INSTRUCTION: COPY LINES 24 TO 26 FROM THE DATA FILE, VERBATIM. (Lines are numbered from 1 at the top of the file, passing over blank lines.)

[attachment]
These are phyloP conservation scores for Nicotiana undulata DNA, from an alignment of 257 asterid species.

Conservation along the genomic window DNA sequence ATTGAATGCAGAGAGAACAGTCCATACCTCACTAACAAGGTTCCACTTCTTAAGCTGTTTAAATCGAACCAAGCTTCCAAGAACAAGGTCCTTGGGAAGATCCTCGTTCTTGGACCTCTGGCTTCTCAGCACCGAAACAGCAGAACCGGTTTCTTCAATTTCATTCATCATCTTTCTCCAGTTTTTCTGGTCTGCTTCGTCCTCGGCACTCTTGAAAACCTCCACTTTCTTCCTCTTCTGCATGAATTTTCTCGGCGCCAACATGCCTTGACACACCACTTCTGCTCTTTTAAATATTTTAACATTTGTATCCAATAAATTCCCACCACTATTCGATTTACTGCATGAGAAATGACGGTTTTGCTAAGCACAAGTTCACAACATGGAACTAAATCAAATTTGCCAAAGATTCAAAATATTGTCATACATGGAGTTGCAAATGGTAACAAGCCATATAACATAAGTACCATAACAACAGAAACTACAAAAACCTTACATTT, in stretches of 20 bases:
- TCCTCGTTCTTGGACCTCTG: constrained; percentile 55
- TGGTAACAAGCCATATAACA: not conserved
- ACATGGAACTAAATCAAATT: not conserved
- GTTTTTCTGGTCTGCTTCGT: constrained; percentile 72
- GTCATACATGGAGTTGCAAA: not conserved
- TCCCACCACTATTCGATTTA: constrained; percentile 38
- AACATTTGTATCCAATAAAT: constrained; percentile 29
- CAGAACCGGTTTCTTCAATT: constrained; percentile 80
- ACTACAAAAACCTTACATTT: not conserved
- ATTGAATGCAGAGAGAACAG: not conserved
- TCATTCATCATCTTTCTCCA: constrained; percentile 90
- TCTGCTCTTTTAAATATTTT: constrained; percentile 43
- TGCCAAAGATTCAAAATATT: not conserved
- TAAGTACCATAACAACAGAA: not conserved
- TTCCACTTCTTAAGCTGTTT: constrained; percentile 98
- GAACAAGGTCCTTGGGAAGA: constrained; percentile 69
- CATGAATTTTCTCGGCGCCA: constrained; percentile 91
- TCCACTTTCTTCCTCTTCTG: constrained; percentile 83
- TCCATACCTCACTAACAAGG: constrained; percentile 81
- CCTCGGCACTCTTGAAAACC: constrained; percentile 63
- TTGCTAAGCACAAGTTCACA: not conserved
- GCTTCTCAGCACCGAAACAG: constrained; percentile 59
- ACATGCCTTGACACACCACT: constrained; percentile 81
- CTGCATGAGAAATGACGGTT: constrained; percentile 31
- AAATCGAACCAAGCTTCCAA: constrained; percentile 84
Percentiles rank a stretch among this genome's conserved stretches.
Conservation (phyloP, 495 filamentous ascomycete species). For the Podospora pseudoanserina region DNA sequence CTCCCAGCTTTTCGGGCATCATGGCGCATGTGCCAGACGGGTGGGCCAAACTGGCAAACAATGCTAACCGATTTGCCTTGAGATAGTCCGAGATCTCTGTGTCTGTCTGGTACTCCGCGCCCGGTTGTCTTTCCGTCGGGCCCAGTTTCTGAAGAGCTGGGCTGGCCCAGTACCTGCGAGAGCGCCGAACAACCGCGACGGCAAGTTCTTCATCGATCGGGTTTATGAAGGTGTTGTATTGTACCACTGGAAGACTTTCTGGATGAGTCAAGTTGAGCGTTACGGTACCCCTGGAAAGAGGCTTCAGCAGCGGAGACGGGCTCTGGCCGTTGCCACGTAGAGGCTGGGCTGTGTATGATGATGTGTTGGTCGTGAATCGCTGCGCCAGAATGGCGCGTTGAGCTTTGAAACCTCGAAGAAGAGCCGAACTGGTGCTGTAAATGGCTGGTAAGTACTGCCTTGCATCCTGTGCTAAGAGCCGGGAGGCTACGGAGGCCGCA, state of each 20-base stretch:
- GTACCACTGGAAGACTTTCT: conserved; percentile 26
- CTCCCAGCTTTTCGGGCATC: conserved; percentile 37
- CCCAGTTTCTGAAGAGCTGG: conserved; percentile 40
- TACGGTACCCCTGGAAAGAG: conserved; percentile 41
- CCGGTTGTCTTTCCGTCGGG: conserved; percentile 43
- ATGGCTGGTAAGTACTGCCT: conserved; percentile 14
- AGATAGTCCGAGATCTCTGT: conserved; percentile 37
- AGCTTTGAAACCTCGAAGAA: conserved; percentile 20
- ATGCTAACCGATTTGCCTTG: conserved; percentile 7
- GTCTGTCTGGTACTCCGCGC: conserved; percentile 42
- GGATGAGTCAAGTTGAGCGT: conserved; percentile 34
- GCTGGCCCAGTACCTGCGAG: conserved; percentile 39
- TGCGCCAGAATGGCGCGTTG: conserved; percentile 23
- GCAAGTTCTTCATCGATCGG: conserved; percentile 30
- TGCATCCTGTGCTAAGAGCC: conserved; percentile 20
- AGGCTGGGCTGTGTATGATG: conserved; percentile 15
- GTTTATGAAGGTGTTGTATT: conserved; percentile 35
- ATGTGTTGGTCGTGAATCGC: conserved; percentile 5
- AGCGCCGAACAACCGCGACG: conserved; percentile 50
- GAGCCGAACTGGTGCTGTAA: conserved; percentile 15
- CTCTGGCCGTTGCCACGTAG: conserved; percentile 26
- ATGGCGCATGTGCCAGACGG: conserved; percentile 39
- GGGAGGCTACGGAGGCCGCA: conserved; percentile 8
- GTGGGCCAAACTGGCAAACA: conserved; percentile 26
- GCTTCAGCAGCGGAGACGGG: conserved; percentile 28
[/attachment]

- GCTTCTCAGCACCGAAACAG: constrained; percentile 59
- ACATGCCTTGACACACCACT: constrained; percentile 81
- CTGCATGAGAAATGACGGTT: constrained; percentile 31